Editor’s note: Barry Beith, PhD, is president of HumanCentric Technologies, and is a frequent contributor to Local Tech Wire.Sometimes the human side of technology just needs a boost, but apparently we are not going to find it in the newspaper.

I read the Business section of The News and Observer recently and found an article from The Associated Press with the heading ‘Survey: 9 Percent expect to cut staff”.

The subheading was “20 Percent of employers plan to add jobs.”

The subheading as you would expect was smaller, lighter, and less obvious, but that’s ok because the whole article was doom and gloom. Quotes about the disaster of it all and comparisons of current forecasts to prior years. The bottom line was that the 9 percent bad news outweighed in every way the 20 percent good news.

This was perhaps the most blatant example I have ever seen of choosing bad news over good to drive the impression and “feel” of the news. This article felt like the Associated Press’s depiction of the old adage “If you don’t have anything to worry about, you’ve overlooked something!” By the time I’d read the article, I wanted to crawl back into bed, close the curtains, and hide until tomorrow just to see if it was a better day.

I sometimes wonder what the news agencies and media will do when the economy does come back. Lord knows they are fighting it tooth and nail. Every market recovery is caveated by portents of the next dive, every industrial sector ground gainer ends with a “yeah, but” warning of the inevitable brick wall we are going to hit.

I remember reading once, can’t remember where or when, that research showed that although optimists were happier about life, pessimists were more accurate in their predictions of outcome most of the time. Now if this isn’t depressing enough, there is certainly enough common wisdom to suggest that there is a link between expectations and outcome. How much harder will it be to emerge from the quagmire of these economic times if the pessimists, nay-sayers, and “doom and gloom” specialists are in charge of the information we use to set our expectations.

Sword waiting to fall

I am as tired of this sword of Damocles journalism as I am of the weather patterns. I left the Miami Valley in Ohio because I began to expect overcast and the depression it can bring.

I tend to be an optimist, sometimes perhaps even a bit cock-eyed, but enough of the emphasis on the bad news for Pete’s sake. Whatever happened to hope springing eternal, darkest before the dawn, and “The Sun’ll Come Up Tomorrow” (second on the mind-bending continuous-loop hit parade right behind “It’s a Small, Small World”). Isn’t it about time that we were fed a diet of optimism by the media. Is reality always defined by sobering facts and squashed anticipation?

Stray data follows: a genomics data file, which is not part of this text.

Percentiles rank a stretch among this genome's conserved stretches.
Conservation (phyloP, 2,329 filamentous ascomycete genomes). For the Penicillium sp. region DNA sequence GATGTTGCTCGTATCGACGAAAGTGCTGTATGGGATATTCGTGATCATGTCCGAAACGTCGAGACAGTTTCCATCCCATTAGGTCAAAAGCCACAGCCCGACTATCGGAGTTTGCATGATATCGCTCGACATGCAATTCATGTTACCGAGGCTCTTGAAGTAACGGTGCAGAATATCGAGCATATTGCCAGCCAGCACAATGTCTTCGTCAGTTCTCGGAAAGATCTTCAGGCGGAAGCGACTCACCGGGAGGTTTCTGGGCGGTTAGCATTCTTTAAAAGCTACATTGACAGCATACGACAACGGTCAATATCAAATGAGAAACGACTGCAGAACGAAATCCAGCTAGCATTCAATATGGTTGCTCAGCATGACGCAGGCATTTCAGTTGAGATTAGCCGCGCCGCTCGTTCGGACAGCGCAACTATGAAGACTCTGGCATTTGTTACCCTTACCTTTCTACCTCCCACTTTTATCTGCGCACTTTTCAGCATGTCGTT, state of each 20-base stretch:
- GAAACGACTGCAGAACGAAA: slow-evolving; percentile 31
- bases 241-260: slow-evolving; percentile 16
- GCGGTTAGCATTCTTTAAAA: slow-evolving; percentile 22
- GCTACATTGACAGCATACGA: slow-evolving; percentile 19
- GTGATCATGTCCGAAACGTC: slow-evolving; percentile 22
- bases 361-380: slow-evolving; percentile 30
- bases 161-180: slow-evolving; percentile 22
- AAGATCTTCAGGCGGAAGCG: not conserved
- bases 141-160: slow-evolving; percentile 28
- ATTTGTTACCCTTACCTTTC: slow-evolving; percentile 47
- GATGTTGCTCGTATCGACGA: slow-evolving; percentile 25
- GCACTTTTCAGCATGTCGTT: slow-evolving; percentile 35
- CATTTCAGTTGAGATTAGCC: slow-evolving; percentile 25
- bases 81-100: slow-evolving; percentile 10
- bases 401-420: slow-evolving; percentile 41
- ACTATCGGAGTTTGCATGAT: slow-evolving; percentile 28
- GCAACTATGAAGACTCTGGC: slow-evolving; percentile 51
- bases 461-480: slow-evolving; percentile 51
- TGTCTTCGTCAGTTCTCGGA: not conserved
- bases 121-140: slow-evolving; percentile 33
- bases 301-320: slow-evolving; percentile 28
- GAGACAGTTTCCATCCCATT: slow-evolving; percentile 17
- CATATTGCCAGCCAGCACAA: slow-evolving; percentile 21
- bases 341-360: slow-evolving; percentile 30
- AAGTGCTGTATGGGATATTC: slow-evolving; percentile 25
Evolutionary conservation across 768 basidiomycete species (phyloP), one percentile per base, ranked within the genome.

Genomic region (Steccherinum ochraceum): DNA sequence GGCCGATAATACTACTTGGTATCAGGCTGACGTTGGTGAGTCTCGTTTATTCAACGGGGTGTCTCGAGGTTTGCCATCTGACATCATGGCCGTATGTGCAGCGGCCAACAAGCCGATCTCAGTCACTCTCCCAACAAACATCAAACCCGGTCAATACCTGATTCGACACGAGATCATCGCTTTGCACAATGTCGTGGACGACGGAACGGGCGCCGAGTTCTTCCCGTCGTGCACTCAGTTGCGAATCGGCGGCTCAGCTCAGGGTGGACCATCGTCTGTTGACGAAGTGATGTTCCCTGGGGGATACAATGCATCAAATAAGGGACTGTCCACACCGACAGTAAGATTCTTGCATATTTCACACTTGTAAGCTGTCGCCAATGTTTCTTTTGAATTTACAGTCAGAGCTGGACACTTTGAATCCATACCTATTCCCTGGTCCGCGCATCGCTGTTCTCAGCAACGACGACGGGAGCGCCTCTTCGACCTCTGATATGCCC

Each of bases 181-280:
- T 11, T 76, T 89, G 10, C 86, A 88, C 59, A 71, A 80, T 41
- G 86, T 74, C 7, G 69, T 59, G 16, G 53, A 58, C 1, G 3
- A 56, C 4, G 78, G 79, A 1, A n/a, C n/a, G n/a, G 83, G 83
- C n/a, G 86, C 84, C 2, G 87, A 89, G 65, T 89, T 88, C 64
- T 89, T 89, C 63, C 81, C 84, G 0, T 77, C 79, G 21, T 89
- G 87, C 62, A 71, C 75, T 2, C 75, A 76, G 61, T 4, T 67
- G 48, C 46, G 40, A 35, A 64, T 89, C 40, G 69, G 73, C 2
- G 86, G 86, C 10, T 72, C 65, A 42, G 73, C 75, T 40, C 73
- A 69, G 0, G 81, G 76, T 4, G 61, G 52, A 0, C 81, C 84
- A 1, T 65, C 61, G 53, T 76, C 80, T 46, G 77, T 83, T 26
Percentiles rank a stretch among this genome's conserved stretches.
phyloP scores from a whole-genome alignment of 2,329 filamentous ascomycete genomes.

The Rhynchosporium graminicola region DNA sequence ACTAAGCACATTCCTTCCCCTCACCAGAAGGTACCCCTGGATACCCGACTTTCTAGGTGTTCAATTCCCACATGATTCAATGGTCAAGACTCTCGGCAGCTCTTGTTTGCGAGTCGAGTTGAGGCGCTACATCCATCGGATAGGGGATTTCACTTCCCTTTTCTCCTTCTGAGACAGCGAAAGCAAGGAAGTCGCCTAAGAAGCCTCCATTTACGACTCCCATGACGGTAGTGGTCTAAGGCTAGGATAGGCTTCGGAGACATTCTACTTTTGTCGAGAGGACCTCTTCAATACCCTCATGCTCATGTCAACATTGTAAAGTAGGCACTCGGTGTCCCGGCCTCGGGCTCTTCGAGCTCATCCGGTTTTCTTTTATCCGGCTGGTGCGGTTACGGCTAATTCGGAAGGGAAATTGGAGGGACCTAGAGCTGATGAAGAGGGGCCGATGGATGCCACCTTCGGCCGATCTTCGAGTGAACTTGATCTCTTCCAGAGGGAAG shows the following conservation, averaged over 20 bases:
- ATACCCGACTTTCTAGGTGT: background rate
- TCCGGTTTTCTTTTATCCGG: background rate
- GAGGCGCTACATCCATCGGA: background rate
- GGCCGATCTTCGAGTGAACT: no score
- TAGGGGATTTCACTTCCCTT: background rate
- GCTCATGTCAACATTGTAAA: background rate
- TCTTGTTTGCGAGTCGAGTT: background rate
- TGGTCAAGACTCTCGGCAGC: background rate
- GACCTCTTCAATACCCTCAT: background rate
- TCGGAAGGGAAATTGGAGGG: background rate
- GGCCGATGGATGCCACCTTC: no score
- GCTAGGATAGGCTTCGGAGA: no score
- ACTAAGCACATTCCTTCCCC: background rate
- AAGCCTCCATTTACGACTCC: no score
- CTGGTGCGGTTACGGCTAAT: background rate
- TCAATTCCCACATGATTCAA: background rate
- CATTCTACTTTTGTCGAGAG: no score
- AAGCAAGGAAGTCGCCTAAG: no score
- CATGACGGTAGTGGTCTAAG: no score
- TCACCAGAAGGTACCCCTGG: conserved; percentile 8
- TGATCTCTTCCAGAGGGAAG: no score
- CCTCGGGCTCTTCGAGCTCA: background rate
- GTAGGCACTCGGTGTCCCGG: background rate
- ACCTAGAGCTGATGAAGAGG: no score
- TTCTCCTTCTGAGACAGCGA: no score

Truth is that attitude brings us through hard times as much as anything else. Looking for a silver lining isn’t just an exercise in selective attention, it is the search for those things that provide hope and direct our attention and energy to emerging into the light. We are by the way doing that. OK, maybe it feels like two steps forward and one step back, but that’s better than it was a few months ago when it felt like one step forward and two steps back. And, yes there are areas like the Silicon Valley, Austin, TX, and the NorthEast where the recovery is slower and more painful, but no one ever said that recoveries were either smooth, continuous, or even across such a vast economy or geography.

Riding the good news

I, for one, am tired of the negative news and would love to see the media “drive” some of the recovery by emphasizing the positive. There is a lot of it. The technology sector just got full of itself in some ways and, like a runner with too much energy, outran its legs, fell on its face, and scraped its knees. So fine, now we’re up and running again, a little slower, slightly gimpier, but smarter as well.

Let’s find the good news and ride it through the recovery and eschew this tendency of the media to believe that bad news is good press, that disasters and accidents are inherently more interesting, and that reality should always be deceptive, painful, and depressing.

As a start, I suggest the 9% of the companies identified in this depressing little piece of journalism send names and resumes to the 20% that were given short shrift and the minor subtitle and see if that fills their bill. You look around sometimes and wonder how this country ever won freedom, survived the Civil War, made it through the Great Depression, or got past Omaha Beach. But we did, and we did it with each other, for each other, and because of each other, and we will again.

How’s that for cock-eyed, bald-faced, Pollyanna born and bred optimism?

HumanCentric Technologies: www.humancentrictech.com